To improve this skill, we begin with estimating how long a piece of homework will take, then setting a stopwatch or timer while doing it. Compare the two and check for a difference. If your child was way off (typically overestimating) help them be more mindful of time passing. With practice, they will understand that, for example, the math sheet will take 20 minutes, reading 3 chapters will take 45 minutes, and writing a journal entry will take 10 minutes. You can use a visual timer if it is not too distracting.

It is also important to write due dates of homework or projects into an agenda or onto a big family calendar. This provides a visual of how many days your child has to complete a specific assignment, so a project or report doesn’t sneak up on them.

Task Initiation

This executive functioning skill is responsible for avoiding the opposite pitfall: procrastination. Getting started on something that is challenging or too boring is very difficult for many of us, but especially for kids and teens who have ADHD. Sometimes strengthening the two skills above are enough to overcome the procrastination hurdle. When a child has a strong organizational system, they know what they need to do, and they have the items to do it. When they understand how to feel and manage their time better, they can set themselves up for efficiency.

The next step is simply to begin. If they continue to struggle with beginning, I recommend breaking down tasks into small and manageable chunks. A task that is too big is overwhelming. Tricking the brain into taking that first small step, such as opening the computer, or taking out a folder, is much easier than convincing the brain to turn off a video game and settle in for an hour of homework.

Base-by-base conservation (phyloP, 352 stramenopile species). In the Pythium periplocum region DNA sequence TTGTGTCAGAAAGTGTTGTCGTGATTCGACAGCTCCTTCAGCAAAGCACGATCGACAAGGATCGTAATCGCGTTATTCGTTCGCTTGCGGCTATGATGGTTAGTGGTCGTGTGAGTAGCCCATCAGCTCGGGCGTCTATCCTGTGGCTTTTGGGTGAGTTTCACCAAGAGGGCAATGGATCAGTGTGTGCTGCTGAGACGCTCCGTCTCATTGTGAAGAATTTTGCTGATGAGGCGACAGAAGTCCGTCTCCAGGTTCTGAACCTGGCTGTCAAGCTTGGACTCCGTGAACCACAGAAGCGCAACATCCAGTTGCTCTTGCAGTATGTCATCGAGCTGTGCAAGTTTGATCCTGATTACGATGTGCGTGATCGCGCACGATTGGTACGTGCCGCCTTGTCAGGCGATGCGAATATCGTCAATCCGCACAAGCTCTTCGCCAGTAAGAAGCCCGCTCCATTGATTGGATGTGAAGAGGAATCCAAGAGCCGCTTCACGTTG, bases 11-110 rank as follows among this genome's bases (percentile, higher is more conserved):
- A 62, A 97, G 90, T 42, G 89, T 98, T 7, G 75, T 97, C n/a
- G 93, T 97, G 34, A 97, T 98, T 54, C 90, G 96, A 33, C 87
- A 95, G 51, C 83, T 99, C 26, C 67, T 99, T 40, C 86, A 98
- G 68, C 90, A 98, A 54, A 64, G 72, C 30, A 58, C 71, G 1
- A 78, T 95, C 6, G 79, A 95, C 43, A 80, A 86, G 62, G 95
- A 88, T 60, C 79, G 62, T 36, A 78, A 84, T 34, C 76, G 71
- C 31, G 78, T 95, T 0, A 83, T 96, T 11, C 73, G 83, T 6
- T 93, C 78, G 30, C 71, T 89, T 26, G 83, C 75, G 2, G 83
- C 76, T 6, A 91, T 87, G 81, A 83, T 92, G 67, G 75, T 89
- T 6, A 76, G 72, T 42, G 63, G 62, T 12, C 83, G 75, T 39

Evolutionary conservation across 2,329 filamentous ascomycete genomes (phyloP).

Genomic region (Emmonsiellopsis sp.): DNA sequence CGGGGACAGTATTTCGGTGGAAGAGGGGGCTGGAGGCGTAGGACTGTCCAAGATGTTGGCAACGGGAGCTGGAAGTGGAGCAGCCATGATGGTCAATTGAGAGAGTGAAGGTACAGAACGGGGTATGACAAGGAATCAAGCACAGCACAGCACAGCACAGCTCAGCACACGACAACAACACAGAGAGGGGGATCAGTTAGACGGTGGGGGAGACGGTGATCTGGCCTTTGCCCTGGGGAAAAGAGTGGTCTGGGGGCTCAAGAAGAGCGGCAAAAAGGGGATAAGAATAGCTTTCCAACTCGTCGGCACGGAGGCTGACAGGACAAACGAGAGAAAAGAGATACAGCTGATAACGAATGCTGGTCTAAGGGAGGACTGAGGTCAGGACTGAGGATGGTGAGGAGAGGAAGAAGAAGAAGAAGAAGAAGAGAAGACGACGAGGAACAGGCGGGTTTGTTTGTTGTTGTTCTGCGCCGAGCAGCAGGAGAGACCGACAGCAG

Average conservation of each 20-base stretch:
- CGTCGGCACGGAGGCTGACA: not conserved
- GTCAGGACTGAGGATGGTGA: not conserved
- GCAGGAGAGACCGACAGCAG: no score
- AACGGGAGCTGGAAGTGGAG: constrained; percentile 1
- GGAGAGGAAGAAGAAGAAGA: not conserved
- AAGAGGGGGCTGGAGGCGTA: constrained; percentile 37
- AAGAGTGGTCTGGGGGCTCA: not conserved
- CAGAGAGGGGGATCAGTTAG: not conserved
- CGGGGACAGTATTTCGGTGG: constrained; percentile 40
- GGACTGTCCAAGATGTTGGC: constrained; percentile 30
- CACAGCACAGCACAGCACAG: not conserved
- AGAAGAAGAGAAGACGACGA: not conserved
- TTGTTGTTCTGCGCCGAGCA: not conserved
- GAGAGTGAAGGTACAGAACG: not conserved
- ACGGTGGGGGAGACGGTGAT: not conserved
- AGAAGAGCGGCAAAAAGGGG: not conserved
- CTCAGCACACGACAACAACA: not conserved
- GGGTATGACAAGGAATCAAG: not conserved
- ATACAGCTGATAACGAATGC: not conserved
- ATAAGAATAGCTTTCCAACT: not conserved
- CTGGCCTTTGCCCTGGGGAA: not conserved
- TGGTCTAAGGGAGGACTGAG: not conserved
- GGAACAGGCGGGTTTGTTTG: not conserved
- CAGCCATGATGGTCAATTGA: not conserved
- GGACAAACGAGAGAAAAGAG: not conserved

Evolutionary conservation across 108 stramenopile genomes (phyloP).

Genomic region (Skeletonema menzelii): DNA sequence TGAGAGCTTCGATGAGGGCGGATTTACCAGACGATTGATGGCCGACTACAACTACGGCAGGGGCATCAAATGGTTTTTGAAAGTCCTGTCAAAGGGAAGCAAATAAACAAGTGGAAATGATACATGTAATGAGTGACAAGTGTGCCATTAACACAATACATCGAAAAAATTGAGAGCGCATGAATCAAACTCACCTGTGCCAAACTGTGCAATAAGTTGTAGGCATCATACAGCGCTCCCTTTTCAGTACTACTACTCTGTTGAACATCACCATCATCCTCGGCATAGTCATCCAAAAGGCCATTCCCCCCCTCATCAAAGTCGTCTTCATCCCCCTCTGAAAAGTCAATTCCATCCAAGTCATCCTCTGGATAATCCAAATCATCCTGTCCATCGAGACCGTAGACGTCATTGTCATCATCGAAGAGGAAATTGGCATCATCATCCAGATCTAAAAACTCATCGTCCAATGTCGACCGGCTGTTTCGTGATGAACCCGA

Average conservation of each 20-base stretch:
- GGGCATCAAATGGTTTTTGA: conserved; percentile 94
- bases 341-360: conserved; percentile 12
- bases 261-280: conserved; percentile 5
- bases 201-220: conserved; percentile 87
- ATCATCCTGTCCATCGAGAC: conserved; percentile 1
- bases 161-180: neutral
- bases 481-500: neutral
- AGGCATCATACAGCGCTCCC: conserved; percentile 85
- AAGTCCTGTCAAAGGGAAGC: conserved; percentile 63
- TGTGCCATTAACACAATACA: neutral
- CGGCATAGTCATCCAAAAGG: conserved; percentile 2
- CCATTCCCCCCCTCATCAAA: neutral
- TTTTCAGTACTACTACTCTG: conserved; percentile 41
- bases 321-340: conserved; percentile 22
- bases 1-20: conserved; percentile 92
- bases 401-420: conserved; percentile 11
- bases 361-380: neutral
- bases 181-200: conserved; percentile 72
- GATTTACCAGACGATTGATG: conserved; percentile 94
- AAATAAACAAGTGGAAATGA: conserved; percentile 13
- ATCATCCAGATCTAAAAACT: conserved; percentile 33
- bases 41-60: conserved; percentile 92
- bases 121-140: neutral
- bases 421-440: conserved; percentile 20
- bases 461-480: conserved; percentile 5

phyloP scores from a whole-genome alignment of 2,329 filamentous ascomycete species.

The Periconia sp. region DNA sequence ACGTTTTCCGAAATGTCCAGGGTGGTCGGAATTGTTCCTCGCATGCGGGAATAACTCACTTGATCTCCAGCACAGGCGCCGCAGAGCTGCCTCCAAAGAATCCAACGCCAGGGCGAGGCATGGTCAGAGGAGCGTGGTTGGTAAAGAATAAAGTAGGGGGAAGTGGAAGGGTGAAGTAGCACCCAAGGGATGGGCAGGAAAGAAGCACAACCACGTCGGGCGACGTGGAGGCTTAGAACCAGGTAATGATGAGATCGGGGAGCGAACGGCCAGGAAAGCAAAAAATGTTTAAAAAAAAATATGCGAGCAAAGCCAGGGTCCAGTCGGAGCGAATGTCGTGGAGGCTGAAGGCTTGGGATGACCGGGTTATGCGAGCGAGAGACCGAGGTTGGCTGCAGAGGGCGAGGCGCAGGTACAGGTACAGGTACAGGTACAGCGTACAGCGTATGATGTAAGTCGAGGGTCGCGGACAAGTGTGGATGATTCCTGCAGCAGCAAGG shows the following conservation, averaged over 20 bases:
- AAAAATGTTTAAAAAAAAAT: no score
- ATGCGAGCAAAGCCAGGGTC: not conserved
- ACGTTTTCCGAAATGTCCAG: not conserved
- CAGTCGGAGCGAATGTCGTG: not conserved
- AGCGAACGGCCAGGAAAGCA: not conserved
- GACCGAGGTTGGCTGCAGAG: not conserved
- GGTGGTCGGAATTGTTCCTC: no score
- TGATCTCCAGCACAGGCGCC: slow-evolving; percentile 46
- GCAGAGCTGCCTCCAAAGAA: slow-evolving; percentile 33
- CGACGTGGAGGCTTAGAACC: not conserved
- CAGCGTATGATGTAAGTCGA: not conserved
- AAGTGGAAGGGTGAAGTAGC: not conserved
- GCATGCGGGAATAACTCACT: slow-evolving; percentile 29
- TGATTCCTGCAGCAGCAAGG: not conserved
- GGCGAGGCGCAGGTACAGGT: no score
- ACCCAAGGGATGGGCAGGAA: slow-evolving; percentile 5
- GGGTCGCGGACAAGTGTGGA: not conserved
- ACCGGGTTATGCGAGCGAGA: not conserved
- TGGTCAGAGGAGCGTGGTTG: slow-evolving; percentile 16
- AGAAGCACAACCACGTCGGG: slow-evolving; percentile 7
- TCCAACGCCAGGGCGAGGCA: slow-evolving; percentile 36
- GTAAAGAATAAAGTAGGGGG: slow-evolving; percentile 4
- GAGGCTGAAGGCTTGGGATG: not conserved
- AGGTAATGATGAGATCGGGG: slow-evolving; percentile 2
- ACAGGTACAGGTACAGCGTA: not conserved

Another tip for helping kids to initiate is to have them choose the time to begin. When given more autonomy and choices, children will often rise to the occasion. One caveat: “never” of “11 pm” are not viable options, so offering a time frame that is acceptable will set you both up for success.

Goal-directed Persistence

This executive functioning skill is all about follow-through, taking a task to completion, and sticking with it even when it becomes overwhelming or too boring. As imagined, this is difficult for people with ADHD, who may even purposefully look for things to do rather than continue with something that has lost their interest.

The first thing kids and teens should know is what “done” looks like. They need a clear picture of the end result of the task, whether real or visualized. This helps them know that there is an end, and to be able to see the end. This is simple, when “done” is filling in a vocabulary and grammar sheet, or completing all of the math problems. Kids may struggle more when the final project is a poster board or something else with multiple steps. Helping them see the end can be a big help in taking the task to completion.

Some kids need to take breaks to finish a task, while others opt to “power through”, fearing that a break will derail them for good. Use whichever way works for your child, being sure that they can get back on track if they take breaks. Whether they take breaks or try to complete a task in one sitting, I also teach kids and teens to use self-talk to persist. This can sound like “I can do this” or “keep going, almost done”. Some kids like to reward themselves at intervals as a way of self-motivating. (A small reward this way is usually a sweet treat rather than time on their phone or tablet, which is much harder to put back down.) One young client told herself, “You can’t have that piece of candy until you are all the way done!” and that was what she needed to stick with it.